Here we are at holiday time again — and along with getting together with family and friends, we can anticipate many opportunities for holiday parties and holiday eating and drinking. And of course the opportunity, come January first, for more resolutions about losing that holiday pudginess. So perhaps it's an appropriate time to think a little about obesity and what to do about preventing and/or treating it.
Obesity isn't a one-size-fits-all affliction, as we said over 20 years ago. Although the hope has been that as we learn more about the genetic underpinnings of the condition — which genes make it more likely to add fat — we'd come up with a unique means of dealing with the excess adiposity. Instead, what we've learned is that there will be no one means of preventing or treating obesity that works for all.
Back in 2009, Dr. Frank M. Sacks from the Harvard School of Public Health and multiple colleagues compared the weight loss stimulated by 4 diets that differed in the percent of calories from fat, protein or carbohydrates over a 2-year period. All the diets contained fewer calories than participants were used to eating. And all the diets resulted in "clinically significant weight loss" no matter what the macronutrient composition was. These results are, of course averages, and some people lost more than others (of course some may have been better at sticking to the diets as well). So although one type of diet may be touted as the "best" for weight loss, and numerous diet gimmicks (e.g., the paleo diet) certainly are based on this, there doesn't seem to be really strong evidence for any one type. Thus a person wanting to use dietary restriction as their main means of weight loss (after the holidays, of course) will have to take a 'try it and see' approach to find one that works for him or her.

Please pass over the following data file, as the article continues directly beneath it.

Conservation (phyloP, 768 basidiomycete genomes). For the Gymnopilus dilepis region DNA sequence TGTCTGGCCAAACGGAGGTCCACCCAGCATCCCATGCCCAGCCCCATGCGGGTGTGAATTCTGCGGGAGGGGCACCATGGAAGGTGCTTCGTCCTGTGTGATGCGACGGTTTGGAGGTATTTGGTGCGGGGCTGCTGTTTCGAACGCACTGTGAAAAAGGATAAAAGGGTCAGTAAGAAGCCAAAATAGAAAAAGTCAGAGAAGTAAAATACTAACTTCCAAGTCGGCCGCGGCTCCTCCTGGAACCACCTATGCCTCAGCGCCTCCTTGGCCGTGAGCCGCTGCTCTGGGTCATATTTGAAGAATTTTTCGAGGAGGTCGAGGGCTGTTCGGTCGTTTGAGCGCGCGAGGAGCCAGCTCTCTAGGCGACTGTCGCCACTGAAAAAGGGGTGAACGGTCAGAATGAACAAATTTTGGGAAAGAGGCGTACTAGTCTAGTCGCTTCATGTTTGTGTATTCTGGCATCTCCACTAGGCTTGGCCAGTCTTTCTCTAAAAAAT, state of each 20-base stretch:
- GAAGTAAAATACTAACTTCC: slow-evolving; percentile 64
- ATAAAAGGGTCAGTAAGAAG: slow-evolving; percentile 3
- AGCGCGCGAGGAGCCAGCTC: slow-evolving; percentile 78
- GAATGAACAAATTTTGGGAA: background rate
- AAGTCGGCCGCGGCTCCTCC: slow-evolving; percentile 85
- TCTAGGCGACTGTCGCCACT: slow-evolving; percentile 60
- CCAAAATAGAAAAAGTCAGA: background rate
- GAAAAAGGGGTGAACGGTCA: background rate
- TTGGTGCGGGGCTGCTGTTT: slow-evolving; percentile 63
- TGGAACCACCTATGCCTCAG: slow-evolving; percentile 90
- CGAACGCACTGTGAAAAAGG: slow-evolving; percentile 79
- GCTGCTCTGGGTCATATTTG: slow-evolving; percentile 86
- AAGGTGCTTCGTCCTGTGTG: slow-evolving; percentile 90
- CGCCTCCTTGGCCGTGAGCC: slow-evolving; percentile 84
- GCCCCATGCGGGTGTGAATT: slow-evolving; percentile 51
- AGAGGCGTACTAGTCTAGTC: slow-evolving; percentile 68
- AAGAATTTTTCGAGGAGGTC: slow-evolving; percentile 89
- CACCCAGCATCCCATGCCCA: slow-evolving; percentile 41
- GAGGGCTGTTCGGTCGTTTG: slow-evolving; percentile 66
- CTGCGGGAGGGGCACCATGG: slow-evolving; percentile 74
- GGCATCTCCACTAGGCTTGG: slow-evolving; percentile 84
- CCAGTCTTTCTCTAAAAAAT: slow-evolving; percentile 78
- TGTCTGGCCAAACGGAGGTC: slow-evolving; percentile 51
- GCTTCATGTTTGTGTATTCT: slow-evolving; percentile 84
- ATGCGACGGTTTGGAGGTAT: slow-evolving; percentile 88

And what if dietary restriction isn't the means to the desired end? There are, of course pharmaceutical avenues to investigate. There are drugs that specifically target weight, and others that are used for different conditions, such as diabetes that have a secondary effect of weight loss. But again, it's not a one size situation. A drug may work well for one person, yet have adverse effect that prevent its use in another, for example.
Are the different effects of diets and drugs based on genetics? Quite possibly — there are certainly genetic syndromes that can affect the metabolism of energy (e.g., leptin deficiency leading to severe obesity) to a variable extent. Adoption studies show stronger correlations between the BMIs of the offspring and those of their biological vs adoptive parents. And it may be the case that information about a person's genetic makeup will at some point indicate which method of weight loss (if any) would be most successful.
Even the most extreme treatment for obesity — bariatric surgery — is not equally successful in all participants. And depending on the precise type of surgery, some people have unfortunately managed to gain back the weight they initially lost.
So where does that leave us this holiday season? First with recognition that the old adage of moderation in everything will work for some but not all. And when it gets to the New Year's Resolution stage, we may have to make a multi-pronged promise to try more than one approach, if the first doesn't work.